Irish Film Censors' Records
Under the Censorship of Films Act, 1923, no film can be shown in public without having been passed by the Official Film Censor. A film is to be denied a censorship certificate if it is deemed to be indecent, obscene or blasphenous, or is contrary to public morality. Under this regime, more than 2,500 films were banned and over 11,000 films were cut by film censors between the 1920s and the 1980s.
In 1998, over 100 volumes of the hand-written records of Irish film censors from 1923 to the 1980s were deposited at the National Archives of Ireland. These records provide a unique insight into Irish social and cultural attitudes in the twentieth century. For example, imported films were routinely banned or cut if they represented themes seen as contrary to Irish secular and Catholic laws, such as divorce or extra marital affairs.
Under an Irish Research Council for the Humanities and Social Sciences small research projects grant, 2008-10, it has been possible to transcribe over 6,000 of these records covering the period 1923-38. All the records from the censors’ ledgers for the period 1923-January 1930 are included here, while details of all films registered from 1930 to 1938 are also on the website. The data collected covers most of the period in office of the first film censor, James Montgomery.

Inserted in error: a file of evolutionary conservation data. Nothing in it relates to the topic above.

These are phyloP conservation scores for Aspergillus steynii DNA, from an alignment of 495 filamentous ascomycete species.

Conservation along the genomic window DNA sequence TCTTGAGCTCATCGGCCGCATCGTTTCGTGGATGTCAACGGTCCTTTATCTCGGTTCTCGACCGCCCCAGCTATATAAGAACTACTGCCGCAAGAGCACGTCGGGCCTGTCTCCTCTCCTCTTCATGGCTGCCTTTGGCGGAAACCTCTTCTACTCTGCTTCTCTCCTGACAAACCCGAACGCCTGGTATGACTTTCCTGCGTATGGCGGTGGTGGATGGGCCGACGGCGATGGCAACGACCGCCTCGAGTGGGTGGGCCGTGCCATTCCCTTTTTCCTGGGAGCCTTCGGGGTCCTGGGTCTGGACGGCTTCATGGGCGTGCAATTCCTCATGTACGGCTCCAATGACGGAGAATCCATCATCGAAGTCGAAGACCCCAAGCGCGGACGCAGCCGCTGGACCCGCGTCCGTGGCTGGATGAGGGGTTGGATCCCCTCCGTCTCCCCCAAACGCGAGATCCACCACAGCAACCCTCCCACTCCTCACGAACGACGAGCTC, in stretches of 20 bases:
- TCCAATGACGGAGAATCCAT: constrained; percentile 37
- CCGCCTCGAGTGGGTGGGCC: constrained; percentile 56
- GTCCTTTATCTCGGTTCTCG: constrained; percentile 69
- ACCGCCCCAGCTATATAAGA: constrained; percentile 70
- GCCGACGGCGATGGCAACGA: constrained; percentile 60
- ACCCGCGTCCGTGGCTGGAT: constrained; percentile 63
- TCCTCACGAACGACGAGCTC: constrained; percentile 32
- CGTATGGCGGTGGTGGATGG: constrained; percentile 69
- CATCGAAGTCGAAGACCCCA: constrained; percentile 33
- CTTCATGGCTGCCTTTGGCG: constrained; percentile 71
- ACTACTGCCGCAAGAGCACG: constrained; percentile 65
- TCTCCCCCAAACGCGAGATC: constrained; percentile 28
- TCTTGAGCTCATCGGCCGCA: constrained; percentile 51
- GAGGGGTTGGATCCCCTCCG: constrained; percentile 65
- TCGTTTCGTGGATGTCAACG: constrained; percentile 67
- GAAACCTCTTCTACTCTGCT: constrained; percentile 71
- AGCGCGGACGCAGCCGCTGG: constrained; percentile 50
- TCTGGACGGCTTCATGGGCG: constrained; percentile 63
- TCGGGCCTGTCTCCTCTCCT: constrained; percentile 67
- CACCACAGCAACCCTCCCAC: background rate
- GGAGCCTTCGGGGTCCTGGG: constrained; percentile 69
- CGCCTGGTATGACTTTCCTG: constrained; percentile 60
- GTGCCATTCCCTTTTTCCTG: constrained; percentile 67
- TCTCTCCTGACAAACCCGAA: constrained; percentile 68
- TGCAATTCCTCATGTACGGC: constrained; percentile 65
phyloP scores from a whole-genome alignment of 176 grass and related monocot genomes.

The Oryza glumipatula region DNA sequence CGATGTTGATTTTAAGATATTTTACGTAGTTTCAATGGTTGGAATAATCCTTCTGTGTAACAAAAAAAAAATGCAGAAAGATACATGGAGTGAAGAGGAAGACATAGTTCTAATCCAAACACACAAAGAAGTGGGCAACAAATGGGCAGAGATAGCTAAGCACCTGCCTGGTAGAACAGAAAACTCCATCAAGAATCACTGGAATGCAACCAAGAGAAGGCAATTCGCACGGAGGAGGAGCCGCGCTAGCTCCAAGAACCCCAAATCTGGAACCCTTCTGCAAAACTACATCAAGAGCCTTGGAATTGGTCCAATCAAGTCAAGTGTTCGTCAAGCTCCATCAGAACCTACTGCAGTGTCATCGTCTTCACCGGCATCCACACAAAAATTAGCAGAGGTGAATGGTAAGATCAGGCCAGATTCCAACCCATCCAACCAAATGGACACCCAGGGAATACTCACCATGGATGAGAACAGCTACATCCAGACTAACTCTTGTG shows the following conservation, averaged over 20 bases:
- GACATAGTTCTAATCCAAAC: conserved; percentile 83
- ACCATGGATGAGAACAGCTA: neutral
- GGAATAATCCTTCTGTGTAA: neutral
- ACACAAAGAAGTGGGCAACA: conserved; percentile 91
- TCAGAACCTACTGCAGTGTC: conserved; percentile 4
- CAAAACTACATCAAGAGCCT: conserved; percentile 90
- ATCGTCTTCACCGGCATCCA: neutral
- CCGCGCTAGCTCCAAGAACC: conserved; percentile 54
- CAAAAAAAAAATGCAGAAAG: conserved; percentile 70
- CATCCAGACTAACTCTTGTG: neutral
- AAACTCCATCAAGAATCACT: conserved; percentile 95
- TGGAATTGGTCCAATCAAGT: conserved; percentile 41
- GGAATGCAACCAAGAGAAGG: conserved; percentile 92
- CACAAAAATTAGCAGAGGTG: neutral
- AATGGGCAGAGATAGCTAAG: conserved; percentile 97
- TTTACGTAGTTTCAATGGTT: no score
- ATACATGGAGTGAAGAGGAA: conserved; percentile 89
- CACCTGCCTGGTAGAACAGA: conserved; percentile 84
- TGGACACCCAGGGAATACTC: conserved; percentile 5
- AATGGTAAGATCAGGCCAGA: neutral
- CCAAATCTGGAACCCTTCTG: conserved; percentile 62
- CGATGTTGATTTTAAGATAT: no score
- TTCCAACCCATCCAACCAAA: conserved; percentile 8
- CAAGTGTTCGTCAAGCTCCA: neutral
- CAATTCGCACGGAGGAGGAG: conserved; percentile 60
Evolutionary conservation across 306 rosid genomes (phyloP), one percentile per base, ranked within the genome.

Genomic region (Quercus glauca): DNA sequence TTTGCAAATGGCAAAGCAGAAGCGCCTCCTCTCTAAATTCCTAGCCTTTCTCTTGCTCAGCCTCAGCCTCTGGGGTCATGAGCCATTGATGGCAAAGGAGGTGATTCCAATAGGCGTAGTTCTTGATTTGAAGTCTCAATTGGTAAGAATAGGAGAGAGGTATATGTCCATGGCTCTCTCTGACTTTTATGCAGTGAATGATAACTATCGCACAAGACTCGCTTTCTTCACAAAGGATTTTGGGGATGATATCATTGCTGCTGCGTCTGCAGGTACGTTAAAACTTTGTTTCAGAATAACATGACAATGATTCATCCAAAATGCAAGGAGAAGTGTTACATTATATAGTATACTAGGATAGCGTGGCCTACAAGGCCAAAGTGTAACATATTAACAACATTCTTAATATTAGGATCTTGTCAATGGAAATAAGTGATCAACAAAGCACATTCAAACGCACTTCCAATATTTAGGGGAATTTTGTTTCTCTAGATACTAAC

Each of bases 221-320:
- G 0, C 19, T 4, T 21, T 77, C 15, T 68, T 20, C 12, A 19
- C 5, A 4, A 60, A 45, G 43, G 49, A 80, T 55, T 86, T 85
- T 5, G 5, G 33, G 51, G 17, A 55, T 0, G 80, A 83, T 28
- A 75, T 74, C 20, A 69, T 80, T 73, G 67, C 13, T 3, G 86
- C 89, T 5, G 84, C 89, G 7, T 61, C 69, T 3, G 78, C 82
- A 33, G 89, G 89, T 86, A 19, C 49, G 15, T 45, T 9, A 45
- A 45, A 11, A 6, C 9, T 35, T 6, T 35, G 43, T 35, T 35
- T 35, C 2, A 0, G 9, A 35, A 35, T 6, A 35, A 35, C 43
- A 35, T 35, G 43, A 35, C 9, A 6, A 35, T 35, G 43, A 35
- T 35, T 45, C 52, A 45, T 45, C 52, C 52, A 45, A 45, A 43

These records can be contextualised by consulting Kevin Rockett, Irish film censorship: a cultural journey from silent cinema to internet pornography (Dublin: Four Courts Press, 2004.)
Principal Investigator/ Website Editor: Professor Kevin Rockett, School of Drama, Film and Music, Trinity College Dublin.
Researcher: Ms. Kathrina Shine.
Sponsor: Irish Research Council for the Humanities and Social Sciences.